Two short statements by Rorty made me think about the deep social roots of the modern economy, as outlined by Keynes.
The first is Rorty on "The End of Inquiry". He talks about the modern world as a world where we have stopped preparing for immortality and started preparing for our great grandchildren. This is reflected in the transition from essentially Platonic to essentially Pragmatic philosophy. We have gone from philosophizing the "ideal" and the "true" to philosophizing the useful. In Weber this transition almost emerges as a crafty trick fate plays on Protestantism - but the import for the modern economy is essentially the same - secular growth through capital accumulation. This is the picture offered in Keynes's Economic Conditions for Our Grandchildren, which I think coincides nicely with the Hans Blumenberg quote that Rorty mentions in the video:
But when we abandon Platonism and truth the world becomes far less certain. It always was uncertain, of course, but the human project was a project of rationalizing that uncertainty. Myth filled the voids in our understanding; ideas of Providence took care of the dark forces of time and ignorance that enveloped our future; philosophy, taking the Greek cue, took care of everything else and even displaced myth and Providence where it could. But with the abandonment of this project and the dawn of Pragmatism, post-modernism, critical rationalism, and whatever else may be appropriate to class together as a rejection of an idealized pursuit of "truth", the uncertainty was unavoidable.
This leads to something of a tension. The abandonment of idealism and truth means that we focus on investing in the future. But the uncertainty unleashed by this abandonment of idealism and truth means that we hoard to erect protective barriers against the unknown. It's important to note here that Rorty identifies uncertainty as a sort of luxury good. But that's largely the point, isn't it? Uncertainty, as a luxury that we did not have in earlier epochs, is a creature of the modern world - the modern economy.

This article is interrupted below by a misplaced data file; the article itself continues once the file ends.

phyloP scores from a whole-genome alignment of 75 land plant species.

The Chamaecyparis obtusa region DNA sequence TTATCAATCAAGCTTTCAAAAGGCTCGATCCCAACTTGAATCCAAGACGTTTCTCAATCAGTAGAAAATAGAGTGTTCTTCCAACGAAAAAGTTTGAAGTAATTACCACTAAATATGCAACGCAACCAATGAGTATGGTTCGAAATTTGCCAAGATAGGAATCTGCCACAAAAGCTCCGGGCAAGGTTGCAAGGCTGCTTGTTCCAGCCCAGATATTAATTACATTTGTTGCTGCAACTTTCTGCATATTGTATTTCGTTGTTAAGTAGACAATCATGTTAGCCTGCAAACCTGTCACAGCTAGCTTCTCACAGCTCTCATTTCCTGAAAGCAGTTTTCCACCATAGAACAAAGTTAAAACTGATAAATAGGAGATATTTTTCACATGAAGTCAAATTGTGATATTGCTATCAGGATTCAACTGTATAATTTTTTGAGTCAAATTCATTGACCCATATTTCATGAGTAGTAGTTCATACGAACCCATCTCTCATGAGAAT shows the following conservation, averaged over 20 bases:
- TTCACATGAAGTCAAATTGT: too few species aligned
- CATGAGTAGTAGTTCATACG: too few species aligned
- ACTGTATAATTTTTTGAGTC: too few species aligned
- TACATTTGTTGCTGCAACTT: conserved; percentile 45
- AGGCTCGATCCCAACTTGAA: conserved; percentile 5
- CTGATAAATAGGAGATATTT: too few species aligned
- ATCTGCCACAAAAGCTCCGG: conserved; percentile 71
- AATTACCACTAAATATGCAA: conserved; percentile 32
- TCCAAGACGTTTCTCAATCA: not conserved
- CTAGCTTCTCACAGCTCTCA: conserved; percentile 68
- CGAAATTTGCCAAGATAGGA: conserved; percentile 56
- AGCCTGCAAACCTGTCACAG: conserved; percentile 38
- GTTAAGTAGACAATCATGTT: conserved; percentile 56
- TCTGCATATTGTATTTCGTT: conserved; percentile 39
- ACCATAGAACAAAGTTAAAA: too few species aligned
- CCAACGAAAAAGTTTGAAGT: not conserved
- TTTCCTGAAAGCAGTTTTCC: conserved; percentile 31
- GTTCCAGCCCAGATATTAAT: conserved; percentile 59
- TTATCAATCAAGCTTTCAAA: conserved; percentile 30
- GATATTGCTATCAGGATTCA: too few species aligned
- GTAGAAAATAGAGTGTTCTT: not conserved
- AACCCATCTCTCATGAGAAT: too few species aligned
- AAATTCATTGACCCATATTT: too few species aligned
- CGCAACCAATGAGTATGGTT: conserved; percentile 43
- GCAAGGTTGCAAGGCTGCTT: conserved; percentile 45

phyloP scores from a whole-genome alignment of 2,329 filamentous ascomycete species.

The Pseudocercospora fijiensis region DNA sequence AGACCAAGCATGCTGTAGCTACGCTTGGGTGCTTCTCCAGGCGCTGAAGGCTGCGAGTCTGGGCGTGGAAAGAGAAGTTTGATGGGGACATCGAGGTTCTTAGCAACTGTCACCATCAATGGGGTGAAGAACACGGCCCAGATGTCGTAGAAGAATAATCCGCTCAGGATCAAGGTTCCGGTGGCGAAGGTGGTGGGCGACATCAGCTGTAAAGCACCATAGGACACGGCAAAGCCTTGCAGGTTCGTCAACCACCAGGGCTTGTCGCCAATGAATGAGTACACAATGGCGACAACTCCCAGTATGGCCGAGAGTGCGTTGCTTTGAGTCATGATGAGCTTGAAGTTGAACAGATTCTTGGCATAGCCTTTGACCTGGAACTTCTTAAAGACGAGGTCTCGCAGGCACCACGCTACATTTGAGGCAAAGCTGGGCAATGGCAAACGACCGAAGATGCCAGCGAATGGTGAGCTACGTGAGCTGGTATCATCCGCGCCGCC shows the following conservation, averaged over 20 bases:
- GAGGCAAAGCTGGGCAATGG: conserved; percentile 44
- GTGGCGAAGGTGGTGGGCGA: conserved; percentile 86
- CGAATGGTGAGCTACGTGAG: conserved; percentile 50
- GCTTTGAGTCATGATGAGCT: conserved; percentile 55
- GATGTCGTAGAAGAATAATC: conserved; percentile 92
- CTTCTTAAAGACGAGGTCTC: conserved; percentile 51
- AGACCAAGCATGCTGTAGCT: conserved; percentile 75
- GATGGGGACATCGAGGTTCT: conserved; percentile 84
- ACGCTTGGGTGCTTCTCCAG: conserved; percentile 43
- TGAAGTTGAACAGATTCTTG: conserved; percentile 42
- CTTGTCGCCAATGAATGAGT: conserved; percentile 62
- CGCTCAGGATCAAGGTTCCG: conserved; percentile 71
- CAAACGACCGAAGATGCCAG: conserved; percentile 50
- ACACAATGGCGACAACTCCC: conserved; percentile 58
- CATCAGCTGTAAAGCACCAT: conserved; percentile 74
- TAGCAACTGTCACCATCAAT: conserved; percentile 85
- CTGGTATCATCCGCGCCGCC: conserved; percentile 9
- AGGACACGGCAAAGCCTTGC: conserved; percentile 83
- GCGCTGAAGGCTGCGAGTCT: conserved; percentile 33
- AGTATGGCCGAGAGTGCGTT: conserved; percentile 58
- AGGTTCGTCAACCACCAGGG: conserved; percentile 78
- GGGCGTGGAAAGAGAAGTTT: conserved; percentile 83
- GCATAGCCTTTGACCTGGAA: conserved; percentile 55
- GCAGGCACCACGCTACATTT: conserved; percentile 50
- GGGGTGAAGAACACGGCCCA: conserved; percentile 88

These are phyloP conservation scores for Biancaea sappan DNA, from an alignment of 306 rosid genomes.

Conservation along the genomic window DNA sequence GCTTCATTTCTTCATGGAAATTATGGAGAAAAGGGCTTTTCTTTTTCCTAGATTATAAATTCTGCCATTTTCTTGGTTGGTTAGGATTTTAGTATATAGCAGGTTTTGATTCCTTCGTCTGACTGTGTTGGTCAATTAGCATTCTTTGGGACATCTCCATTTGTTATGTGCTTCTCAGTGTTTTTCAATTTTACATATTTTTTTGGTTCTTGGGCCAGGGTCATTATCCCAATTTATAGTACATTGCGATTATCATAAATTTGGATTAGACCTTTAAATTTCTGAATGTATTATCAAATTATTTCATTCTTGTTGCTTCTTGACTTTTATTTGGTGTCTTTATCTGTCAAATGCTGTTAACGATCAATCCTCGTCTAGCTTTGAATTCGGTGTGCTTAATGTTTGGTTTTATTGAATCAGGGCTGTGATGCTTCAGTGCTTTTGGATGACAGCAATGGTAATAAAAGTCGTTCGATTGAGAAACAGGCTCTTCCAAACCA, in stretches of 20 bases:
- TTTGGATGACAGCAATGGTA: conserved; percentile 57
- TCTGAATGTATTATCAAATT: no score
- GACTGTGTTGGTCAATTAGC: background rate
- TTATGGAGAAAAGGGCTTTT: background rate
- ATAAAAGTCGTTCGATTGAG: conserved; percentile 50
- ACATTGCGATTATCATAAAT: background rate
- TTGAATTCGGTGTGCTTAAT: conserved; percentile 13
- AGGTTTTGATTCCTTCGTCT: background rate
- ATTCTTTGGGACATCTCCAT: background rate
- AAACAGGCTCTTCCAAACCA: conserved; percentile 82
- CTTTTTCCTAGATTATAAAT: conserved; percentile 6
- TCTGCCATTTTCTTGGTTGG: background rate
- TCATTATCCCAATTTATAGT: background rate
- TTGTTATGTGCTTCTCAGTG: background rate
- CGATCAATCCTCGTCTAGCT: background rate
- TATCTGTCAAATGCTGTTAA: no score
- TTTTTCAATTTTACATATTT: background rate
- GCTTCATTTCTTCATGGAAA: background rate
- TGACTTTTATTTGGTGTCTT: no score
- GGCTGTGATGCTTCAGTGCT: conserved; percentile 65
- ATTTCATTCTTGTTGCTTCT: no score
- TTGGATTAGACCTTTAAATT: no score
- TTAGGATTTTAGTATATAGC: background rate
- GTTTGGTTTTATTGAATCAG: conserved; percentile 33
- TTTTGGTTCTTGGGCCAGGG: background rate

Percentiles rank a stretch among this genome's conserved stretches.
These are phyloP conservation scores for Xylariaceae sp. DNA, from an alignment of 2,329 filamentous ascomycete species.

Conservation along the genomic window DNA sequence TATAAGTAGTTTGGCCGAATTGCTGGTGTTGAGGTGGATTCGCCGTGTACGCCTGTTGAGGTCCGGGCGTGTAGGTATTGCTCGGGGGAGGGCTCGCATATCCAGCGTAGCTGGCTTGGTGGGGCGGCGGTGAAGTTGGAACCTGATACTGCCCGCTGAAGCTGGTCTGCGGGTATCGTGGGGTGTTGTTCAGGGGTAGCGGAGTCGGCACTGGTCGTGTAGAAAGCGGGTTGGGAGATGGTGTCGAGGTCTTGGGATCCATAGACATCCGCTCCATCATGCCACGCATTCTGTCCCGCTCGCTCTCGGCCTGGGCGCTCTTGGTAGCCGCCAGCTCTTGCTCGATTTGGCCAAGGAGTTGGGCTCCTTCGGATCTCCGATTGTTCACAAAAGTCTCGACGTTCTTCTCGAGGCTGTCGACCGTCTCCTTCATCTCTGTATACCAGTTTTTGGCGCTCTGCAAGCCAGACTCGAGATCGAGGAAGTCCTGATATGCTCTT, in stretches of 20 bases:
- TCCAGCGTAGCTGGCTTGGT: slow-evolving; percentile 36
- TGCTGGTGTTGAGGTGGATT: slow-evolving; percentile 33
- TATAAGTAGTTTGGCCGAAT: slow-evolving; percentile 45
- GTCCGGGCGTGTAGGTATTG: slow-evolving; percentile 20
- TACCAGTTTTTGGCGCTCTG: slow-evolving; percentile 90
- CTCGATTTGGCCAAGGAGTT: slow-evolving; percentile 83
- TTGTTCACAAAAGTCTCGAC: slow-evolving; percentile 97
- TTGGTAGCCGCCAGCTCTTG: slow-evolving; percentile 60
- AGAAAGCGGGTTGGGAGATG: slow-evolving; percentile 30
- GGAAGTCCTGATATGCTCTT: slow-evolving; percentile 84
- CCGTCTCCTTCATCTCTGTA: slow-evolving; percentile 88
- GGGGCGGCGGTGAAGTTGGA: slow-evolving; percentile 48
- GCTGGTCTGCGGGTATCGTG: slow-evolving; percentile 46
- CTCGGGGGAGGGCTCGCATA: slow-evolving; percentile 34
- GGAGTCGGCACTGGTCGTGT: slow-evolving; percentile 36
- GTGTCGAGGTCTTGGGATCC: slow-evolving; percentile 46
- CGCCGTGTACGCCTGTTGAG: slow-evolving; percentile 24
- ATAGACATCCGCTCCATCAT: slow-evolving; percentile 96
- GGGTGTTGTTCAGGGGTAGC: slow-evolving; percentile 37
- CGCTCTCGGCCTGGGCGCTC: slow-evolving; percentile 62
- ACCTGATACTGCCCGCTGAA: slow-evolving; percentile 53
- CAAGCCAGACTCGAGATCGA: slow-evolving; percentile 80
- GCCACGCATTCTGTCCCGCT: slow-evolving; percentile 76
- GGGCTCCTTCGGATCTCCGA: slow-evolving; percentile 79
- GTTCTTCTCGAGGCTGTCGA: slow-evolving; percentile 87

I think regular readers should know how these two pieces of the puzzle work together to furnish us with Keynes's understanding of modern society: secular growth from capital accumulation combined with bouts of underutilization due to fear of the unknown. It's one thing to say "this is how the modern economy works", but I think it's useful to look at much broader social developments and see the deep roots of this Keynesian worldview.
Read this way, Keynes calls for a sort of Progressive Pragmatism. We need a society that continues to invest in possibilities for our grandchildren without succumbing to the very willingness to confront uncertainty that makes us modern.
In 1921, Keynes and Knight both published books about how we deal with uncertainty, with Keynes developing his ideas further through his career. Both men were right, and Keynes came to the same conclusion that Knight did when he wrote about "the social object of skilled investment". What we need, in response to this uncertainty, is less fear and more entrepreneurialism.
UPDATE: I was thinking about this a litle more, and it reminded me of a portion of a poem that my grandad recites from time to time - it's from Maculay's Horatius:
Then out spoke brave Horatius, the Captain of the Gate:
"To every man upon this earth, death cometh soon or late;
And how can man die better than facing fearful odds,
For the ashes of his fathers, and the temples of his Gods,
And for the tender mother who dandled him to rest,
And for the wife who nurses his baby at her breast,
And for the holy maidens who feed the eternal flame,
To save them from false Sextus, that wrought the deed of shame?
What's interesting is that Horatius doesn't see his stand as a defense of what Rome might become (this is the very early republican period), or even really for his children. The first thing he stands for is the dead. The second thing he stands for is the Gods. Then he stands in defense of several contemporaries, but he never even says he stands in defense of his children - just his wife who happens to be nursing his children at the time. Granted, this is a nineteenth century rendition of a Roman hero, but even if it cannot be taken as a transcription of the sort of classical attitude that Rorty describes, it's certainly a telling dramatization of it. Rorty's claim is that modernity experienced a wholesale temporal reorientation. When we are future-oriented we are future-oriented in a more practical, less idealistic way. It's an uncertain orientation, but in many ways a more productive one.
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